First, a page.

[In the following review, Brookner concludes that The Last Resort will satisfy Lurie's admirers but is lacking in seriousness and edge.]
Into the stagy, semi-tropical setting of Key West—frangipani, hibiscus, bougainvillea, mosquito nets—come two refugees from the icy campus of Convers College, many miles to the north in New England. They are a respectable married couple, Wilkie Walker, famous naturalist and ecologist, heroic populariser and signer of books, and his submissive wife Jenny who does most of his research and all of his secretarial work. He is...
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SOURCE: Mantel, Hilary. “Escape Artists.” New York Review of Books 45, no. 17 (5 November 1998): 23-4, 26.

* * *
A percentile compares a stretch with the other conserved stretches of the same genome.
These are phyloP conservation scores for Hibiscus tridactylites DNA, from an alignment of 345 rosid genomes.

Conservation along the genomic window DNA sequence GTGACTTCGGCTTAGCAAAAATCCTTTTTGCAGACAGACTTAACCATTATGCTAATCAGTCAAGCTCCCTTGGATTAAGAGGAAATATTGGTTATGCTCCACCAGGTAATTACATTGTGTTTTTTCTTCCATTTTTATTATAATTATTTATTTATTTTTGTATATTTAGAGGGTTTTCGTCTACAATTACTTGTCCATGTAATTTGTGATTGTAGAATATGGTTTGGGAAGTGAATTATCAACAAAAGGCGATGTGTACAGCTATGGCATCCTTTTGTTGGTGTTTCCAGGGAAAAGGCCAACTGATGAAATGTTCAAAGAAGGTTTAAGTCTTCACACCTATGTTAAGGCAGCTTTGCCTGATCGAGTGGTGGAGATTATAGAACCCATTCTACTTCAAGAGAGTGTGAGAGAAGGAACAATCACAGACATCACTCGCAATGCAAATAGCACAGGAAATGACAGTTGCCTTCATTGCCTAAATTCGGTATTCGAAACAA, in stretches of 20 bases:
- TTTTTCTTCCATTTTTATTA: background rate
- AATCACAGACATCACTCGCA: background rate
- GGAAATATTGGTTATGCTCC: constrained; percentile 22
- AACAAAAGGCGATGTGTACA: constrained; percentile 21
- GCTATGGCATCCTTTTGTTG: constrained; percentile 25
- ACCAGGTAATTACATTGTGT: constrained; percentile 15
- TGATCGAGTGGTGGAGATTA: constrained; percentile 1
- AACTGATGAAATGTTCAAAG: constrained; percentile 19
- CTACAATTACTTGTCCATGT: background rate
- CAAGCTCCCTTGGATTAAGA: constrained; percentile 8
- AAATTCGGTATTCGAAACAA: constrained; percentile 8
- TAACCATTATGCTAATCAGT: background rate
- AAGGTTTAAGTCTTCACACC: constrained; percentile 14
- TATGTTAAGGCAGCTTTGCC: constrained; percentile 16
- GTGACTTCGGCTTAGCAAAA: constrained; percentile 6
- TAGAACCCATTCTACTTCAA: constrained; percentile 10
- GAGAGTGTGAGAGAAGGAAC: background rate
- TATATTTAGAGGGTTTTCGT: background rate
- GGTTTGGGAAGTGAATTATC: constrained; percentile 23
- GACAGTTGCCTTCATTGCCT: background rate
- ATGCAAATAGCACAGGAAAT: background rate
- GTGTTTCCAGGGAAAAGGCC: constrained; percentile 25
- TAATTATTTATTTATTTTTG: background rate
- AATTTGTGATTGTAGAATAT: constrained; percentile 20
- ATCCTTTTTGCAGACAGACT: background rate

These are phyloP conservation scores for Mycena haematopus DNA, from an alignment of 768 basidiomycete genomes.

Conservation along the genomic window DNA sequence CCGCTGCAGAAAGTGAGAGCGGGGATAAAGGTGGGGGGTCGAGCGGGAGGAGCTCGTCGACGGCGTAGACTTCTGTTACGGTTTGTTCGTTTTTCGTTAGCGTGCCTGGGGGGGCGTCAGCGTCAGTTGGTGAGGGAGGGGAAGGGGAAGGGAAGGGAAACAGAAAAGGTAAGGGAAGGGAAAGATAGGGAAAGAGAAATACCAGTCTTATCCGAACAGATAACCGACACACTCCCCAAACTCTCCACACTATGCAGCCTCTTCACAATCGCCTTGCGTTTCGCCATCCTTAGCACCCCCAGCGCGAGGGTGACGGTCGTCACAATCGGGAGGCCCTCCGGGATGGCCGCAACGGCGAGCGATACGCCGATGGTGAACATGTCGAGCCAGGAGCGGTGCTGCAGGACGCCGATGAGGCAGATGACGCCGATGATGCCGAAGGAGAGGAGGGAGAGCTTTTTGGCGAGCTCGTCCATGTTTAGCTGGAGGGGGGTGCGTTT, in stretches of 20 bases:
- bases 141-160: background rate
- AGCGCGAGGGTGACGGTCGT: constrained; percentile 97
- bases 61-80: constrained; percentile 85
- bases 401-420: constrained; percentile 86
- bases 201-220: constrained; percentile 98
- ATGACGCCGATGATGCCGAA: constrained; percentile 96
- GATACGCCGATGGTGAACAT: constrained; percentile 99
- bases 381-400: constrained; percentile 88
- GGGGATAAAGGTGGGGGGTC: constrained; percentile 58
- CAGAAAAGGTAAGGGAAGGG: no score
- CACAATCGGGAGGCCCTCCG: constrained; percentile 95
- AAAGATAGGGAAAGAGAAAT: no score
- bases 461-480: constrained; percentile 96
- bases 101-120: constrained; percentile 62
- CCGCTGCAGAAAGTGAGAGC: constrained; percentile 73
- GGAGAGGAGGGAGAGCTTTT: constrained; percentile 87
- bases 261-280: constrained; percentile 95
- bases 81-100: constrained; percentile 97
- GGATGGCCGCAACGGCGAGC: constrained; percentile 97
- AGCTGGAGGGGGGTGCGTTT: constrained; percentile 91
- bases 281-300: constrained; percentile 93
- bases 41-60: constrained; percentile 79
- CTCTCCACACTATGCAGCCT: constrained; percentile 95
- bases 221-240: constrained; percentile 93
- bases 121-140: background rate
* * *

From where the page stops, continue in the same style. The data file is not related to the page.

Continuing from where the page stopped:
[In the following excerpt, Mantel lauds The Last Resort but cites shortcomings in the novel's supporting cast and narrative structure.]
It is dangerous to stray outside New England, to places where the chill predictabilities of winter are overlapped by the warm ocean currents of self-indulgence and self-deceit: to places where the bracing necessities of shoveling snow are replaced by the velvet and slippery deceptions of bodily warmth. Harry DeKroll entertains mild regrets for Key West in the days when it offered “the great escape,” for days when...
(The entire section is 1839 words.)
SOURCE: Oldham, Gerda. Review of The Last Resort, by Alison Lurie. Antioch Review 57, no. 1 (winter 1999): 109-10.
[In the following review, Oldham provides an overview of the plot and characters of The Last Resort.]